Thursday, November 25, 2010

Satisfy Desires for Luxury

Want to add a splash of elegance to that degrading U.S. Transportation Security Administration pat-down? How about ordering the Travel Sock from fashion designer and boutique retailer Tory Burch? The catalog copy says the product will “…make taking off your shoes for those long airport security lines more stylish.”
     The Travel Sock is listed at $48. This does buy you one sock for each foot, however, in spite of the singular in the product name. At the National Retail Federation conference in New York City last January, Ms. Burch announced her intention to add the Travel Sock to her product line this year. She predicted that 2010 would see a substantial uptick in high-end sales.
     The prediction appears to have come true, according to a report in Advertising Age this week. For example, in the beauty products segment, Estee Lauder reports a 14% jump in sales of organic beauty products quarter-to-quarter. By comparison, mass market beauty products from Procter & Gamble Co. and Unilever came in with a 6% climb. A 6% climb in sales is fine news—indicating that consumers are feeling more optimistic and spending beyond bare necessities. Still 14% is substantially higher than 6%—indicating luxury has a special appeal.
     In deciding how your merchandising can appeal to the luxury segment, consider the different meanings that indulging in luxury carries for shoppers. Some years ago, SRI Consulting Business Intelligence identified a set of major motivations. Here’s an update of that list:
  • Luxury as show. Be sure the luxury brand name is conspicuously displayed whenever the item is used in public. Each Travel Sock has an easily visible Tory Burch logo.
  • Luxury as a password. When the consumer already belongs to an exclusive group, they’ll be looking for more subtle cues—what corresponds to the secret handshake that allows members to recognize each other while not tipping off the outsiders. This was a lesson learned some years back by Lacoste, which discovered that their crocodile logo stopped portraying as much status if it was displayed too prominently.
  • Luxury as functional. Your shopper pays more in order to guarantee lasting value. The Travel Sock is 100% wool and comes with a sturdy carrying bag.
  • Luxury as celebration. The Advertising Age article connects an increase in luxury orientation to survey evidence of celebration at the Republican midterm election gains.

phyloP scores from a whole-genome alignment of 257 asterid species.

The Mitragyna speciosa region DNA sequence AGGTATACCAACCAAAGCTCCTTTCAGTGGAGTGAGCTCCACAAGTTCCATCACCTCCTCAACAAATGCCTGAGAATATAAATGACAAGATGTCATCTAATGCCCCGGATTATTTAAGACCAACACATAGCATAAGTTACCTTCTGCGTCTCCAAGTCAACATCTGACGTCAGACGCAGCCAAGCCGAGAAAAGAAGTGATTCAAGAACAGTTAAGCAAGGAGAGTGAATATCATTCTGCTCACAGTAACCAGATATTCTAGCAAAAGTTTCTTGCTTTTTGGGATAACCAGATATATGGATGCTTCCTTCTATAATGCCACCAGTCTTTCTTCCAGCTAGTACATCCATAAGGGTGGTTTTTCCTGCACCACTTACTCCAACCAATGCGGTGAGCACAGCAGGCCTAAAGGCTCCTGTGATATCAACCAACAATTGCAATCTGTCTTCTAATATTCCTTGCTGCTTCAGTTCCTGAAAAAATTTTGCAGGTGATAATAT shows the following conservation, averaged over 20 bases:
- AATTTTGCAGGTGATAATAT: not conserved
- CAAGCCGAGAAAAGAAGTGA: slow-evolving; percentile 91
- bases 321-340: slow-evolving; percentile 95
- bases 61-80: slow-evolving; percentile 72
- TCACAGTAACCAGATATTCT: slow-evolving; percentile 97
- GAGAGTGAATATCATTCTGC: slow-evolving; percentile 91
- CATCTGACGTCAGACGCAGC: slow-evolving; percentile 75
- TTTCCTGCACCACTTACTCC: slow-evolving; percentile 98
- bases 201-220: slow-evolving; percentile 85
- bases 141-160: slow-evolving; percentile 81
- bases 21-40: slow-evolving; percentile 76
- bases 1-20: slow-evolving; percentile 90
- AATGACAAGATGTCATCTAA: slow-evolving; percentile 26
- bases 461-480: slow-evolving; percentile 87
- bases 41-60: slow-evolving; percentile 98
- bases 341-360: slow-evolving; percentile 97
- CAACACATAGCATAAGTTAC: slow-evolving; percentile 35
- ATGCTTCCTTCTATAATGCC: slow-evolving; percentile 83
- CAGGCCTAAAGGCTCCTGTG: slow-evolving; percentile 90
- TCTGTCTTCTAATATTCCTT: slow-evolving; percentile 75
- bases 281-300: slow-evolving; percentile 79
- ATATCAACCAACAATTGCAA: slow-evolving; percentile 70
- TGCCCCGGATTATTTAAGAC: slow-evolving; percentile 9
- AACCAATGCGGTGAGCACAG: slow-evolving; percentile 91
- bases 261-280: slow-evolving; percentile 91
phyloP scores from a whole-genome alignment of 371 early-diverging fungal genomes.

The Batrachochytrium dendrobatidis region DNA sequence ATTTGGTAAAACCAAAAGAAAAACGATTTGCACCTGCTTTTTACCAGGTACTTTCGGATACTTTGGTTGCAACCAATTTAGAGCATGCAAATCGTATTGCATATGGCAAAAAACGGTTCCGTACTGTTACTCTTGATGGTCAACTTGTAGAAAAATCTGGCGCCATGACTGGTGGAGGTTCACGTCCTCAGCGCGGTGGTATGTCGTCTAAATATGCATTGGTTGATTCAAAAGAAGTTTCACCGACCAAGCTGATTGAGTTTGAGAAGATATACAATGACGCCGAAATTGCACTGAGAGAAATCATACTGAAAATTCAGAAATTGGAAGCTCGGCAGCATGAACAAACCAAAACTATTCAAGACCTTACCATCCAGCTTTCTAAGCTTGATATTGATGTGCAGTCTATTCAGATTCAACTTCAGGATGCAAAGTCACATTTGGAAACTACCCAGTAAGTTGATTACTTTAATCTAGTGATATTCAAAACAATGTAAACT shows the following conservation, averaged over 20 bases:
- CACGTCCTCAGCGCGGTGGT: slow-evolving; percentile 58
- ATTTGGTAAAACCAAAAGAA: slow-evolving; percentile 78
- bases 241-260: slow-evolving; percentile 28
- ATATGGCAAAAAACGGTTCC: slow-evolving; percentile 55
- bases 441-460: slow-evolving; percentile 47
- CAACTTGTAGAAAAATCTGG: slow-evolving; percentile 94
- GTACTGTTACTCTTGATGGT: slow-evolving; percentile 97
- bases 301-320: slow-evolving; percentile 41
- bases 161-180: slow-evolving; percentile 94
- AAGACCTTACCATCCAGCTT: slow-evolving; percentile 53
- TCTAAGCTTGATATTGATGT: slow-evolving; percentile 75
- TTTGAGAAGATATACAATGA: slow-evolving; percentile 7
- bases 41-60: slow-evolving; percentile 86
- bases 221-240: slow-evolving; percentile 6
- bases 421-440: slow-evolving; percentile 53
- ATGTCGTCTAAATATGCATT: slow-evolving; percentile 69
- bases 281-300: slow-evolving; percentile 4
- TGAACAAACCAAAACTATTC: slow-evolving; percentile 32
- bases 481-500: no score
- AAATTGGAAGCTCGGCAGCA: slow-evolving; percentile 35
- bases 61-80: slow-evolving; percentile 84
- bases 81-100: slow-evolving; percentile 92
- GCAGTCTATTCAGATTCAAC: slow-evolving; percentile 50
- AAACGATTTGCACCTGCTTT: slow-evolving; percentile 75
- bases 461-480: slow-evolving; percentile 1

Click below for more:
Stay Ready to Sell Luxury
Offer Aspirational Shoppers Subtle Signals
Use Terror Management Theory for Status Items

Wednesday, November 24, 2010

Stand With Your Advertising

Most of your customers don’t completely trust your advertising. That’s the implication of results from a survey of over 2,000 U.S. adults conducted last month by Harris Interactive. Only about 20% of respondents said that advertising claims can be trusted most or all of the time. About 15% said they never trust advertising claims.
     Whether or not your retailing business is in the U.S, where this survey was done, distrust in advertising is an issue for you to act on.
  • Assess the personality of your retailing that you project to your target audiences. Using the terminology of Stanford University researchers, lack of trust in your advertising is less likely to damage your store profitability if your business is seen as witty, exciting, or inquisitive than if you’re seen as sincere, predictable, or expert.
  • You’ve the opportunity to distinguish yourself from the competition by building trust in what you promise. This Harris poll suggests that adult consumers start out being more trusting. The rate of saying ads can be trusted most or all of the time was one and a half times as high in 18-34 year olds as in those over age 54. Even among youngsters, a classic finding in consumer psychology is that children become less trusting of commercials as they get older.
  • Some distrust comes from genuine misunderstanding. Researchers at University of Texas at Austin concluded that the average shopper has only about 65% accuracy when recalling what a printed ad actually says. Since the memory of older consumers is worse overall than that of younger ones, it might seem this would account for the lower trust in advertising among older adults. However, when it came to remembering what was in ads, the 65% accuracy rating generally held up across all age groups. The answer is to have ads available for ready reference in the store.